1. The Shawshank Redemption
2. The Godfather
3. The Godfather: Part II
4. The Dark Knight
5. Pulp Fiction
6. Schindler's List
7. 12 Angry Men
8. The Good, The Bad, and the Ugly
9. The Lord of the Rings: Return of the King
10. Fight Club
11. The Lord of the Rings: The Fellowship of the Ring
12. Star Wars: Episode V - The Empire Strikes Back
13. Forrest Gump
15. One Flew Over the Cuckoo's Nest
This has me thinking: What is the commonality here? What sticks out?
How many of these films were not based on novels or stage plays? The Dark Knight (whose characters were developed in comic books). The Good, The Bad, and the Ugly (which was based off a story by Luciano Vincenzoni and Sergio Leone), Pulp Fiction, The Empire Strikes Back, and Inception.
Of those exceptions, how many screenplays and productions were not ultimately in complete control of the director? Zero.
Today, most film stories are written by many people in a long tortured process (Chris Nolan & Quentin Tarantino movies being notable exceptions), Screenplays are found by production companies (many of which have first-look agreements with the studios). The screenplays are rewritten, and rewritten again (by different writers-for-hire). Top talent is attached, as is a director (both of whom may make script changes). The film is then pitched to the primary studio, and if passed on, to other studios. The studio that bites orders rewrites and puts in its casting requests. A banking company or another studio may be called in to co-finance, and may make changes as well. The film may languish in development hell for years, and come out rewritten many times over by even more writers.
Eventually, a film is shot. The studio(s) request more changes. At some point the project is completed. The only guarantee is that the script, and more importantly, the characters, are probably significantly different than those of the draft that was initially optioned.
What we tend to see from the films that audiences rank among the greatest of all time is that they're based off of novels that were written by one author (and improved by an editor), or that they're made with one person in control, usually a writer/director that could veto any change requested by the various powers that hovered above and around.
This isn't surprising. As the old adage goes, the Mona Lisa could not have been painted by 1,000 artists, each doing one brushstroke at a time. Instead it was painted by one person—perhaps one of the most brilliant and talented minds in the history of humanity. But that one person, Leonardo da Vinci, was in complete control of his work, and mankind benefited greatly from that fact.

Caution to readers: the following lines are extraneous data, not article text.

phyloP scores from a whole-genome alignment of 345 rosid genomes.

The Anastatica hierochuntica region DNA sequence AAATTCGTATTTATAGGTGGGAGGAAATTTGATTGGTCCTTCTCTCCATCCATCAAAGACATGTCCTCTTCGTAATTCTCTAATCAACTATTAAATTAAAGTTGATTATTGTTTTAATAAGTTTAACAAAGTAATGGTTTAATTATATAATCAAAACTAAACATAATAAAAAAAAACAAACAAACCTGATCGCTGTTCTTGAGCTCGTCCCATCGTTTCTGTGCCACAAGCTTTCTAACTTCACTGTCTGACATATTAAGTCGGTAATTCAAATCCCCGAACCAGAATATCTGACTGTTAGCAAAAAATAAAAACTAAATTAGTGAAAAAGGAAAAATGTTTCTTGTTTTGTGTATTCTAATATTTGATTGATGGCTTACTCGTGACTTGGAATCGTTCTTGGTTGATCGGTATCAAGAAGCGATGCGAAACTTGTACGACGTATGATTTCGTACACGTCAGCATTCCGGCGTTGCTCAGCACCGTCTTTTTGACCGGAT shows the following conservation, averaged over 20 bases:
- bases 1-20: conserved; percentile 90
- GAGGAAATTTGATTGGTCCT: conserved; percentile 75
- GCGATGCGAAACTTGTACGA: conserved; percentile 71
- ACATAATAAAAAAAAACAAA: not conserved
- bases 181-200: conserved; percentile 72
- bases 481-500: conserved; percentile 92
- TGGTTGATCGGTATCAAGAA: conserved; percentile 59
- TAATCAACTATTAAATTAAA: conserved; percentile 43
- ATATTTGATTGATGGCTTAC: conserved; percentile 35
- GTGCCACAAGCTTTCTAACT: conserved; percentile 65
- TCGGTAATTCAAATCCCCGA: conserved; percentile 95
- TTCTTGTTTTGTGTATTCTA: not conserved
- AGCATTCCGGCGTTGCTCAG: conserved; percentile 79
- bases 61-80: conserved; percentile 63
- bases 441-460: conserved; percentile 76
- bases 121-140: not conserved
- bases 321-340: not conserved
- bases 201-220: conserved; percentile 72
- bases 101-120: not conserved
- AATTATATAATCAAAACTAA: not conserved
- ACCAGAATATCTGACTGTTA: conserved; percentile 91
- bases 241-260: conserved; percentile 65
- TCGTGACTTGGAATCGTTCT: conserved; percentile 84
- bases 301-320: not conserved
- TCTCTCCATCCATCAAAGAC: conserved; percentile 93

It's not that art-by-committee can't work. Casablanca, a film that I would argue is better than any on that top fifteen list (with the possible exception of #15), was largely made by committee in the old studio system. But films like Casablanca are the rare exception.
I believe part of the reason why we're in such a golden age of television is that many showrunners are given significant control over their series. This results in narratives that range from bad to superb, but to me that's better than what happens with committee work: a range that typically goes from bad to good.
I often wonder what terrific scripts were written by very talented writers over the years that were destroyed by people downstream who didn't have much writing talent. I wonder if there're any professional screenwriters out there that haven't had their work diminished by the Hollywood rewrite process.
Most of the greatest writers that we know of happen to be novelists. I wonder how many writers had the potential to be as good as Nabokov, but didn't get there because they chose to become screenwriters. I'm not suggesting that rewrites are a bad idea. It's the fact that almost everything in Hollywood is rewritten so many times, often by people who aren't talented writers, that I'm complaining about. Too many films follow a very boring and non-creative standard paradigm and it's made going to the theatre a chore instead of being a fun experience.
If Hollywood produced an ample number of terrific films that were loved by most, it wouldn't be such a big issue. But one often has to wonder after stepping out of a theatre: how the hell did that script get locked for production?
I rarely go to movie theatres anymore. The risk that I'll waste my money and time on a substandard product is too great. I believe this is a result of a process that leans too heavily on rewrites and not heavily enough on the original screenwriter's story and characters. There are plenty of great scripts out there. They're just not being found, and when they are found, they're being destroyed.